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Peperomia Rosso

Peperomia Rosso

Regular price $15.00
Regular price Sale price $15.00
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Peperomia rosso is a type of tropical succulent native to South and Central America.
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Get to Know Peperomia Rosso!


The Peperomia Rosso is a compact, easy-to-care-for houseplant that is prized for its striking, dark-red foliage. Its small, round leaves and low-maintenance requirements make it a great choice for beginners or anyone looking to add a pop of color to their indoor space.


Water your Peperomia Rosso when the soil is about 50-75% dry. Water thoroughly, until excess water flows from the drainage hole into the saucer, but do not allow your Peperomia to sit in excess water or soggy soil. Your Peperomia Rosso is similar to a succulent in that it stores water in its leaves and can tolerate drying out a bit between waterings.


Your Peperomia Rosso prefers bright, indirect light. It can tolerate lower light conditions, but growth may slow.


our Peperomia Rosso is non-toxic and pet-friendly!

Sad Plant (is your plant dying?)

BROWN TIPS: If the leaves are scorched, browned on the edges, and crisping, the odds are you’ve let the soil dry out completely. If this goes for long, the leaves will go limp, start drooping, and perhaps fall off. This is the most common problem among forgetful houseplant parents.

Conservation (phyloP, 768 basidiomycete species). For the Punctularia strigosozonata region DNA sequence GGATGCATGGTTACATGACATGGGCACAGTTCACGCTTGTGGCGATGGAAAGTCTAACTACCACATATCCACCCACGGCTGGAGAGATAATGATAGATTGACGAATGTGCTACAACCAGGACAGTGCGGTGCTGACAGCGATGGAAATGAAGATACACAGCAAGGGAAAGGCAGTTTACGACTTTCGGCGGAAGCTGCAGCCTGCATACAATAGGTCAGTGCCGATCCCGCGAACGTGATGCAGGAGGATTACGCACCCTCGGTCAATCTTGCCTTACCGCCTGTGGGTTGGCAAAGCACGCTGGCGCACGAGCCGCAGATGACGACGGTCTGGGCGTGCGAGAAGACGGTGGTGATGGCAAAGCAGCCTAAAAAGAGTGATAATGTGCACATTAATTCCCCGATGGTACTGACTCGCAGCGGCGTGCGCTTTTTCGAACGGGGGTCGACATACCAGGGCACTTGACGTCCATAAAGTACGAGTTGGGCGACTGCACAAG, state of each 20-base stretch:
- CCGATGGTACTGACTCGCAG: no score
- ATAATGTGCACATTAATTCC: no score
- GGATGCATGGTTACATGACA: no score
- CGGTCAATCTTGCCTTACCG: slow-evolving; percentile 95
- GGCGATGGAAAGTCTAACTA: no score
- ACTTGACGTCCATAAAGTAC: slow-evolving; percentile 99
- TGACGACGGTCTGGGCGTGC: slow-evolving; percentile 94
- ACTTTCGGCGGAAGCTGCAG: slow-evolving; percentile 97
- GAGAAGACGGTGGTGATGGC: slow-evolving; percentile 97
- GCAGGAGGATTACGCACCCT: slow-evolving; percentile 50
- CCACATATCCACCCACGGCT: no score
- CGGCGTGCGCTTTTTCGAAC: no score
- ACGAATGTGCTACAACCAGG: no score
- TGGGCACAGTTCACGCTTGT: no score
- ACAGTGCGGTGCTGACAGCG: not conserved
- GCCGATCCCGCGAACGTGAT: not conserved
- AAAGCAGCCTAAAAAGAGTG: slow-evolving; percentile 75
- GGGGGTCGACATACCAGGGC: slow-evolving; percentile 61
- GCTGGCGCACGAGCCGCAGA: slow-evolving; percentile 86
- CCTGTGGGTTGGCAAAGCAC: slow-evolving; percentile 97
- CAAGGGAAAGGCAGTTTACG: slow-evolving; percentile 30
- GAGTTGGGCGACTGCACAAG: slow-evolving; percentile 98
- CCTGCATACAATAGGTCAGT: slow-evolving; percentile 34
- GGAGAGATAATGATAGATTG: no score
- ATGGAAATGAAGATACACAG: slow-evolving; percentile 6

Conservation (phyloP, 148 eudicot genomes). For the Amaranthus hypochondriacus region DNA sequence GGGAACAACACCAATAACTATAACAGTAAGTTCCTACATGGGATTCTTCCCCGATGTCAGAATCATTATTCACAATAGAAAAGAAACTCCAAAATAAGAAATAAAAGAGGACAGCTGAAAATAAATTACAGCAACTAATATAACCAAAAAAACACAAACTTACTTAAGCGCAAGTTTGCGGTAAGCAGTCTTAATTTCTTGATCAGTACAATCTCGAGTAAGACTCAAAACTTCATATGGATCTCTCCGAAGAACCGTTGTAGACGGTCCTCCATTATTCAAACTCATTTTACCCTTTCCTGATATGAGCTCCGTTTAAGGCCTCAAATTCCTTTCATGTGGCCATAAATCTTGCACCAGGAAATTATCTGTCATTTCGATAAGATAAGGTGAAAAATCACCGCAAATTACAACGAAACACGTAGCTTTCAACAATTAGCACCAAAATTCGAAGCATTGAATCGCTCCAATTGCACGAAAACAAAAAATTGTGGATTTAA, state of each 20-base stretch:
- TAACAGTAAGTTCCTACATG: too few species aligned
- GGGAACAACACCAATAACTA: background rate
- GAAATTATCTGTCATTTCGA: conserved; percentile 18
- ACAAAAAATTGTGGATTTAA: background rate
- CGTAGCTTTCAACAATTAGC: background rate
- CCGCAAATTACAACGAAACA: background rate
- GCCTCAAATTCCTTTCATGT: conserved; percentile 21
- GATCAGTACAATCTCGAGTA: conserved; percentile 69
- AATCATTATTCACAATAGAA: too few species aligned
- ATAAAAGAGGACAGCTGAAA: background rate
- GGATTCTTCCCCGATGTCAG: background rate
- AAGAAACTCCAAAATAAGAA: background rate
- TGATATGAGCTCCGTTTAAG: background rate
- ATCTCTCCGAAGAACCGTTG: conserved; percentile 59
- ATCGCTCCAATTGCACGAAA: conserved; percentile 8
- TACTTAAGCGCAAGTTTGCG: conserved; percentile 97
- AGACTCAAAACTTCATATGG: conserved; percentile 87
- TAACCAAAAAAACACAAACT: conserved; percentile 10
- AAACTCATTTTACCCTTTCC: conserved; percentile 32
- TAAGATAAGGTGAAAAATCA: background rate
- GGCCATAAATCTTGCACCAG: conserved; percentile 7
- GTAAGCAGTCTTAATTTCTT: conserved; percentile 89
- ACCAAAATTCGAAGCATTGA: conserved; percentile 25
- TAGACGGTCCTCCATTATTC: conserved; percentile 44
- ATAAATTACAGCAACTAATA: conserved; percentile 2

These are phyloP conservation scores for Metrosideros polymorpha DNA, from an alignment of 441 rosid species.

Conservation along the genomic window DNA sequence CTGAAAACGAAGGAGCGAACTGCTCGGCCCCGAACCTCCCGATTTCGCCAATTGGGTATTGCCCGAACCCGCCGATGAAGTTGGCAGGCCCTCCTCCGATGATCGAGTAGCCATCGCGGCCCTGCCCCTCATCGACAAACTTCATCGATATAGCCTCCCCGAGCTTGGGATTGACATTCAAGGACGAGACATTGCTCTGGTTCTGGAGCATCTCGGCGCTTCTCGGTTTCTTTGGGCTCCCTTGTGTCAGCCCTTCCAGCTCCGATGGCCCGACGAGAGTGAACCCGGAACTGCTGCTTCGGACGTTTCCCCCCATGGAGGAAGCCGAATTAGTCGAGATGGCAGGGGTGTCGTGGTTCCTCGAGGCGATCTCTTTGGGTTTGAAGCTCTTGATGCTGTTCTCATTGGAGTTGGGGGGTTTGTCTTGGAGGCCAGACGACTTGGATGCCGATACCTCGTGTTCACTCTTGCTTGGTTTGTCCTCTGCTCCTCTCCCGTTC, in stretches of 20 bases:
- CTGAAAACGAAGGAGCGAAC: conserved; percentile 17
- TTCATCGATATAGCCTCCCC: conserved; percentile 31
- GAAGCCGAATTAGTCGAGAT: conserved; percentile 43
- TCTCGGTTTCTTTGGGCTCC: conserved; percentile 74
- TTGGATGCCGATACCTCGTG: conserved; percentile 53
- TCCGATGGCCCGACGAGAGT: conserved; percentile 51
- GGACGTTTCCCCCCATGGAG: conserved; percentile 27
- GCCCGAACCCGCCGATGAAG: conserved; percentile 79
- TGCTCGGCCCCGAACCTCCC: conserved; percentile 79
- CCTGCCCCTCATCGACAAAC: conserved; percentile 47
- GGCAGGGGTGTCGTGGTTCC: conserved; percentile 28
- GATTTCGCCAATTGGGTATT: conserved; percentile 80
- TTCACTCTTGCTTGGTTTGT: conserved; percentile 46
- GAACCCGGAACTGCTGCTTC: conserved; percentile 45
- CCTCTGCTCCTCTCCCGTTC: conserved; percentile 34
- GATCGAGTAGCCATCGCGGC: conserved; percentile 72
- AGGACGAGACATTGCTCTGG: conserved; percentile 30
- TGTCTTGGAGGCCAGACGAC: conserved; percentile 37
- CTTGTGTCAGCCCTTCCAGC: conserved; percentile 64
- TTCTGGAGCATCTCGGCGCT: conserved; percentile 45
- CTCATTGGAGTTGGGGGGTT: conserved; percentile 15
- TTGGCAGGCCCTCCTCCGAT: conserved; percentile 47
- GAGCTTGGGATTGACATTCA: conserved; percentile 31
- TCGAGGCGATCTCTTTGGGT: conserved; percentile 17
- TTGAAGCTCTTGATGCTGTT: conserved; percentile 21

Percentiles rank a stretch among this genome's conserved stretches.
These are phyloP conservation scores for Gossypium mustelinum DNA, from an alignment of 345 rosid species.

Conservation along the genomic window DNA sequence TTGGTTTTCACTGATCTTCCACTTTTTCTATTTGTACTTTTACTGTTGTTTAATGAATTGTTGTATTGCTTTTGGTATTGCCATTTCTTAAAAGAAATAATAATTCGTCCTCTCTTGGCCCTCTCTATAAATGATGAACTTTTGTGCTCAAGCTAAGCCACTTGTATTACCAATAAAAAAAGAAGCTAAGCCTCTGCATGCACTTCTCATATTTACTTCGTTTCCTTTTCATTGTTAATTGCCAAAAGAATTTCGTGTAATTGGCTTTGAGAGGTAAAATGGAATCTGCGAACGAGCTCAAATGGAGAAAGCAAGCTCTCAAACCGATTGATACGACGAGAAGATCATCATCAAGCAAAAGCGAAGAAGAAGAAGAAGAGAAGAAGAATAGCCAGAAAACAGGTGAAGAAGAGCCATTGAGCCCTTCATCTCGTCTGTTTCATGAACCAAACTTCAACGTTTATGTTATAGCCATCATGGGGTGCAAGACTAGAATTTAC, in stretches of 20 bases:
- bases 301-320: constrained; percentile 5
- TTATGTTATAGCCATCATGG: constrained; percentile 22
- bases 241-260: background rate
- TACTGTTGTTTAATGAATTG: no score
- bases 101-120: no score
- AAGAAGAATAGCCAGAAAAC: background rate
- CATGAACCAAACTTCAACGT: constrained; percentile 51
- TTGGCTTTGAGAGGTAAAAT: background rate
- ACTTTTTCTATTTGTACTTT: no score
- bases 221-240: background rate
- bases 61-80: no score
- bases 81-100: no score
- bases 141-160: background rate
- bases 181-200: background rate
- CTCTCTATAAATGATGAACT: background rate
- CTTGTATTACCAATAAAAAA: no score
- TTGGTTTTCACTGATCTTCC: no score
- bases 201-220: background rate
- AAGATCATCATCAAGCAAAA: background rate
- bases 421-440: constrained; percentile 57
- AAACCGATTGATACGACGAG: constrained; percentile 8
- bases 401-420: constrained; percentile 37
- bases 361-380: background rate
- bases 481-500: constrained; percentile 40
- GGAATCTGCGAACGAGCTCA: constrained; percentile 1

DROOPING LEAVES: As is mostly the case, the leaves will wilt, go soft, and become floppy. This is a sign that you’ve overwatered your peperomia. You may also be staring at a serious case of root rot. In either case, your peperomia will soon die if you don’t execute a fast, fully-fledged rescue mission.

Other telling signs of dying due to overwatering include overly wet, soggy, or waterlogged soil. If root rot disease has found a home in your plant, there’ll be a boggy or rooting smell wafting from the potting soil. When things are all good and dandy, you’ll get an earthy musk emanating from the soil.

Roots will bear the biggest brunt of overwatering. Otherwise white and firm, you’ll find sad-looking roots that appear black and feel mushy to the touch. Keep reading, as I’ll discuss how to fix a peperomia affected by root rot.

BROWN LEAVES: Leaf browning is another sign that should worry you. If there’s fungal or bacterial disease ravaging your plant, you may notice black or brown spots that may be ringed with yellow circles. Likewise, brown leaf tips & edges are not good news about your peperomia’s health.

NO NEW GROWTH: if your peperomia isn’t putting out new growth or failing to thrive, you may be dealing with a disease or pest infestation. Sap-sucking insects like mealybugs and scales will manifest as scabs on the foliage, then drain the life out of your plant.

YELLOW LEAVES: One of the earliest signs of a possibly fatal problem for your peperomia is usually yellowed leaves. This can happen because of overwatering, critical light shortage, nutrient deficiency, root rot, disease infection, and other ills that may kill your plant.

A moldy cover on the surface of the potting mix is another tell-tale sign of overwatering or too little light. The mold or mildew growth may be harmless, but there’s usually a more serious underlying issue. Think root rot, waterlogged soil, etc.